If we’re talking about when Dame is on the pitch, I think the fit is as good as it could get. Lillard regularly asked Portland to bring in every capable defender. If the Wolves manage to retain him, McDaniels would already be the best perimeter stopper Dame has ever played with. Gobert would be the best rim protector he’s ever shared the court with. They’d probably both be the best defensemen he’s ever seen on the same roster. On a team lacking a gravity-shifting shooter, Lillard’s high pick-and-rolls and dribble hand-offs would add much-needed frivolity and space in the offense. Edwards would benefit from that. So would Gobert. Honestly, there is no one who would not benefit greatly from this.

It’s not a stretch to say that a top-75 player would ever help a team. It’s especially easy to write something like this when you know it won’t happen. There’s no need to question whether Dame would embrace Minneapolis after being in “small market” Portland, because he more than likely won’t be here. He will be in Miami along with Jimmy Butler and Bam Adebayo for a package that will involve Tyler Herro on a third team.

So let’s get back to the issue of trading KAT real quick. Staunch advocates will complain about fans wanting to send out a player who has anchored himself in Minnesota since being drafted here in 2015 and, for better or worse, became the face of a franchise that doesn’t give a good reputation and wore it crown of horns impressive. Pessimistic critics will point to his painfully self-destructive offseason interviews and lurid quotes off the field and his flailing and decision-making on the field. The truth is somewhere in between. KAT is a phenomenal player who unfortunately gets in his own way a lot. My inclination to trade him is not an indictment of Karl, but of my lack of faith in the roster construction as it stands. A Dame trade, however unlikely, makes everything more reasonable. A lineup of Lillard, Edwards, McDaniels, Kyle Anderson and Gobert makes a lot more sense to me than running it back, mostly because I don’t think you should ever stop tweaking things.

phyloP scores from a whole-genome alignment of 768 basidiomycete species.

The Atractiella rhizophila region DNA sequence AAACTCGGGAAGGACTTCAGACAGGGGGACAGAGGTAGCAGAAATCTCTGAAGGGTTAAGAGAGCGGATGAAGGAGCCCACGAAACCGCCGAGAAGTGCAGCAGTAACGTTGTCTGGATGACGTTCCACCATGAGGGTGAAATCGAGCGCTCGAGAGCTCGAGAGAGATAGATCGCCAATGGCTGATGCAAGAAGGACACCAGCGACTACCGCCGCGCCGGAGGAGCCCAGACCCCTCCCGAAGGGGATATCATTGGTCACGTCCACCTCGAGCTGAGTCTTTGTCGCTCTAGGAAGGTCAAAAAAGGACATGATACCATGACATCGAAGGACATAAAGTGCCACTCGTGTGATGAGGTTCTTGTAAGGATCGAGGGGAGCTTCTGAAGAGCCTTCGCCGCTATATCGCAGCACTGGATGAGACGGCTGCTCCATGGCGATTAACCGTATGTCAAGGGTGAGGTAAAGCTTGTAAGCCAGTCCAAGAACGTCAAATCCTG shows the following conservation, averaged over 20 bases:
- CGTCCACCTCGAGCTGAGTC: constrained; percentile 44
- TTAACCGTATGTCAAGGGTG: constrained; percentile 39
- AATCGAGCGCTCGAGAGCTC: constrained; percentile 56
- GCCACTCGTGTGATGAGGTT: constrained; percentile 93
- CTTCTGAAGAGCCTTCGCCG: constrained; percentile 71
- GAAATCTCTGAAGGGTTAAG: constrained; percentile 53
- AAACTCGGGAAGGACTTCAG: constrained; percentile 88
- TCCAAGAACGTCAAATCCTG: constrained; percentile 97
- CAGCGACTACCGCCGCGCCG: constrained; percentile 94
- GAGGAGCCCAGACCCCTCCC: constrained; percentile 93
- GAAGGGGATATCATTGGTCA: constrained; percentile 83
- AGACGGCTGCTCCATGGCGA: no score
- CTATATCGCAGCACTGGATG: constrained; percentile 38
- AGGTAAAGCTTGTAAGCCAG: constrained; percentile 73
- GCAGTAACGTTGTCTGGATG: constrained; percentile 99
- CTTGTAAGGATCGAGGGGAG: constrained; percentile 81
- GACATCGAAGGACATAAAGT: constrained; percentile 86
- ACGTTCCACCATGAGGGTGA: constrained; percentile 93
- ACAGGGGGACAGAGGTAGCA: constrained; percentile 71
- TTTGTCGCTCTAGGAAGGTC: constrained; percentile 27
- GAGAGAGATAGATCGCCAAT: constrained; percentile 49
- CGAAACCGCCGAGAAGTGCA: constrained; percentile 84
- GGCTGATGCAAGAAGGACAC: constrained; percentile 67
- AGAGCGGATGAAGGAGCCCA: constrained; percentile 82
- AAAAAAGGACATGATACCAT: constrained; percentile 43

People will point to the Nuggets’ success after President of Basketball Operations Tim Connelly chose to run it back all along, but I recommend taking a real look at roster turnover over the past few years. Driving it back just depends on what you think the core is. For me, the core is all Anthony Edwards and Jaden McDaniels. Anyone else can be moved. I will also mention that trading KAT to Portland would not mean throwing him to the proverbial wolves. His fit with both of their pillars in No. 3 overall pick Scoot Henderson and second-year super athlete Shaedon Sharpe is great, and the Blazers lack a truly impactful big man.

Regardless of how you feel about Karl, you can admit that a trade for Lillard could move the Wolves into a category they’ve never been in: contender. Is it worth the risk to make another big swing in as many breaks? This is something we probably already know the front office’s answer to, but it’s still fascinating to consider both sides of this. Minnesota hasn’t reached the first round since 2004. The dream of greener pastures can make you miss what you’ve already grown, but it’s also the most normal part of fandom. Nobody dreams of being an eighth seed and losing in five (exciting) games. I dream of championships, no matter how unrealistic. Here’s how to get there.